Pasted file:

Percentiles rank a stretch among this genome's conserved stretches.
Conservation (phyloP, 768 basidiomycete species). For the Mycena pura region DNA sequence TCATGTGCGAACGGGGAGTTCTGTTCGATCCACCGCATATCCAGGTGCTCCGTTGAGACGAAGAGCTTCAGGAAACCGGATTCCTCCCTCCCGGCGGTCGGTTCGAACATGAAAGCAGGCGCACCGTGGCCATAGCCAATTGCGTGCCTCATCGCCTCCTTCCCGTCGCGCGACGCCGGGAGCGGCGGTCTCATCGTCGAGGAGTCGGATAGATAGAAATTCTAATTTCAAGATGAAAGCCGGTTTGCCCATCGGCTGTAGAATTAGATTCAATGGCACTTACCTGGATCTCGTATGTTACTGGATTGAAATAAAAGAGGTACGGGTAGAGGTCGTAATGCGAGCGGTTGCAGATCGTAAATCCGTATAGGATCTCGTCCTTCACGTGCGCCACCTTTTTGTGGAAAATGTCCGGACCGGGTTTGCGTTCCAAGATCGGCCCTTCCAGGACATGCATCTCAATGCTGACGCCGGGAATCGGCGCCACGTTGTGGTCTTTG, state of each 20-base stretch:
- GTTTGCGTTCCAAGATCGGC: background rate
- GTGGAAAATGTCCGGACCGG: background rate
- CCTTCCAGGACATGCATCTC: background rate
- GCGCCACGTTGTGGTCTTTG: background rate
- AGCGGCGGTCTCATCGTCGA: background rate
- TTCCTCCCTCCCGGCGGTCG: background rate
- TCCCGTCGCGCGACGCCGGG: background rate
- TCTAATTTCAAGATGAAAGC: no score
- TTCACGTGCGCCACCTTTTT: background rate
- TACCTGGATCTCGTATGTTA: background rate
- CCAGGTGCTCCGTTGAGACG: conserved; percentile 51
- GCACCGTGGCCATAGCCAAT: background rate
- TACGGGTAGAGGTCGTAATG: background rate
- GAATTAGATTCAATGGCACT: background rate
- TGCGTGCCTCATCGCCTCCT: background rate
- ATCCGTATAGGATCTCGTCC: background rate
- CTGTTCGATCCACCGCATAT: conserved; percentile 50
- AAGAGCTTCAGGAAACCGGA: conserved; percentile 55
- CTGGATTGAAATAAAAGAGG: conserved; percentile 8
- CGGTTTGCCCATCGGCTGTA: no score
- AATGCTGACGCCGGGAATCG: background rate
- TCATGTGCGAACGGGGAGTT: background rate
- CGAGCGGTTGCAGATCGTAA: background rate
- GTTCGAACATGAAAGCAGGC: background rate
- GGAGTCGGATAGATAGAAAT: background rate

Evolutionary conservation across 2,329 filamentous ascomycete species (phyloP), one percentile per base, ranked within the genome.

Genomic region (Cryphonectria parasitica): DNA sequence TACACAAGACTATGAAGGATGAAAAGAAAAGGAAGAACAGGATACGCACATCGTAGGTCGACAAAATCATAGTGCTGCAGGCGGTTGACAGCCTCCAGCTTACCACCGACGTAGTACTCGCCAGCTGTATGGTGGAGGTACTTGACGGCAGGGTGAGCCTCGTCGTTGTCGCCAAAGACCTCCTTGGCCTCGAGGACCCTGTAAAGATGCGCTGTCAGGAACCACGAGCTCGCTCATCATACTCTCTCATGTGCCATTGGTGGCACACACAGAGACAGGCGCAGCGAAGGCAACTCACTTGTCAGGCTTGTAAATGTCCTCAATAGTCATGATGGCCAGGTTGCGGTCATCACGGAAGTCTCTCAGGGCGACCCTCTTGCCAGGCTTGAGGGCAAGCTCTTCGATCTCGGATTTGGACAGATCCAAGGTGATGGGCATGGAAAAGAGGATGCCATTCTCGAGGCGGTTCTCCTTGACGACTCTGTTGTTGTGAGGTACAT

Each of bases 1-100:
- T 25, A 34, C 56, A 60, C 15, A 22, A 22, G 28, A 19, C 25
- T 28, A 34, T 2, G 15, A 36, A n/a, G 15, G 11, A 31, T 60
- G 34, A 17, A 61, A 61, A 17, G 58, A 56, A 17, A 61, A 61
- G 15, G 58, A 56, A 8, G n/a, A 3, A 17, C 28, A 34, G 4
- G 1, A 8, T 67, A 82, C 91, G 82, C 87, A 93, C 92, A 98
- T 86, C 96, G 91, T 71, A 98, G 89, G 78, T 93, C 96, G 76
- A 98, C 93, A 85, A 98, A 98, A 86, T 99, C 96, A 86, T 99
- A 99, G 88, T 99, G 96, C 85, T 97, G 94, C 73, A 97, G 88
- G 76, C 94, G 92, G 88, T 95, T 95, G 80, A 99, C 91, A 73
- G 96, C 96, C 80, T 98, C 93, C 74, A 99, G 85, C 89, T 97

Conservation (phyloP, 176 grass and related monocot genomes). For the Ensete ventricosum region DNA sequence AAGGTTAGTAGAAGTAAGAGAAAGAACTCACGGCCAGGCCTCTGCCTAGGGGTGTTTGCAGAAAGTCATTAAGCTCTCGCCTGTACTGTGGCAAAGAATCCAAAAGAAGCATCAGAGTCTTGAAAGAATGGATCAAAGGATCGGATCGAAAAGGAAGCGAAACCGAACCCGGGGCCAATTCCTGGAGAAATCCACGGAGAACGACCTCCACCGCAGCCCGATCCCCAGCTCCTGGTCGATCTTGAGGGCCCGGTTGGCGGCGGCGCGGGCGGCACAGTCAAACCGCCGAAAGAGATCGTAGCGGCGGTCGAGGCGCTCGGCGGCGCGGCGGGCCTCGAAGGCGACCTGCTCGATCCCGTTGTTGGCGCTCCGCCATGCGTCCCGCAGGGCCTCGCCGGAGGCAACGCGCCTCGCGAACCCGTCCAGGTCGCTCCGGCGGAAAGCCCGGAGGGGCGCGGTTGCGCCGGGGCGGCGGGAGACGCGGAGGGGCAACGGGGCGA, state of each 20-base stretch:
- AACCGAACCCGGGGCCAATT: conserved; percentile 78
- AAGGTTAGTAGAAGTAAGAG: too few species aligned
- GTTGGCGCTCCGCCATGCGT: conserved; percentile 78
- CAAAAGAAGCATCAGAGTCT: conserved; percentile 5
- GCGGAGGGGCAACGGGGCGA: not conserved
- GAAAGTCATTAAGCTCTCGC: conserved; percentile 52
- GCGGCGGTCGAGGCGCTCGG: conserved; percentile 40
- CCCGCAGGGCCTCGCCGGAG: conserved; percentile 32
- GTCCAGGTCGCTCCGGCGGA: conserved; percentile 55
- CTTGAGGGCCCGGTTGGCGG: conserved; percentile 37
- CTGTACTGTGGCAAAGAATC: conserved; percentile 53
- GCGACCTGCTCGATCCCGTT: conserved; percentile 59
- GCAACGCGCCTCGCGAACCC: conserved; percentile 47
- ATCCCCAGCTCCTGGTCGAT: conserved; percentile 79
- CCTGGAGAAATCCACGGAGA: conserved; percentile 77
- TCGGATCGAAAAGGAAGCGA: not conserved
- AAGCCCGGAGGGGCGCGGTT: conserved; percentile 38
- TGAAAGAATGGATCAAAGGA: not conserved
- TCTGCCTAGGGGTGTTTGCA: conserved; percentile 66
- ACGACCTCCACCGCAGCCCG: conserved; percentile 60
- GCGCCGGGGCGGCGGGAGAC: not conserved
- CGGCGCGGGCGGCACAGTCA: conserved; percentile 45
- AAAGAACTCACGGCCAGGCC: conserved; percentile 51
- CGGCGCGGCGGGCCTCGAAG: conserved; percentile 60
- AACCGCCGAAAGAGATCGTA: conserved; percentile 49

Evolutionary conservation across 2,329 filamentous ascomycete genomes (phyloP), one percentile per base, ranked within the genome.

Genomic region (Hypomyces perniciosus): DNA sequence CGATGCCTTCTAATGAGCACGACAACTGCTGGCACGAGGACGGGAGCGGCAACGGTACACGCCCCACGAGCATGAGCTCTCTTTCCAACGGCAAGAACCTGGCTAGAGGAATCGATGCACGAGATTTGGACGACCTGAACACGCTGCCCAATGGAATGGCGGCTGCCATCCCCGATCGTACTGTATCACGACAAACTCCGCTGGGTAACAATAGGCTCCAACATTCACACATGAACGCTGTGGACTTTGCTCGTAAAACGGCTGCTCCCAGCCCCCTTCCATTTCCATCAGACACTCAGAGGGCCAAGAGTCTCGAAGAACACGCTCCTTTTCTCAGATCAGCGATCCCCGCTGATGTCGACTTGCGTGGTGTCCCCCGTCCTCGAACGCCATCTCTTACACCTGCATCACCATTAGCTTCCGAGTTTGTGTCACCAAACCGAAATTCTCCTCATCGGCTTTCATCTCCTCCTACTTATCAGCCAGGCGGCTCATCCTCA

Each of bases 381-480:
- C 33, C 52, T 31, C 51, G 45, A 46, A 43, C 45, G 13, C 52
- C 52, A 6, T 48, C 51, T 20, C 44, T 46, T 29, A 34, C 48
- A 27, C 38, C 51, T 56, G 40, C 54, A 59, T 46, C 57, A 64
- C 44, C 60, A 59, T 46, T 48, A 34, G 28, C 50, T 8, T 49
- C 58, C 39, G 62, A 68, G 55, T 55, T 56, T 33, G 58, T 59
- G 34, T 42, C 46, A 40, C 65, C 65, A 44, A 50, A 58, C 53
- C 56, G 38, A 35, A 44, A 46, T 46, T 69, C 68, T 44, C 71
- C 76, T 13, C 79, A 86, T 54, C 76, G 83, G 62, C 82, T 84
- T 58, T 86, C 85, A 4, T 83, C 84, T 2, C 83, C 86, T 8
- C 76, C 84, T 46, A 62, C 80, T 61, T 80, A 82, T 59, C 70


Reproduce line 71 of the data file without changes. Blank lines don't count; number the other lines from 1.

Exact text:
- C 52, A 6, T 48, C 51, T 20, C 44, T 46, T 29, A 34, C 48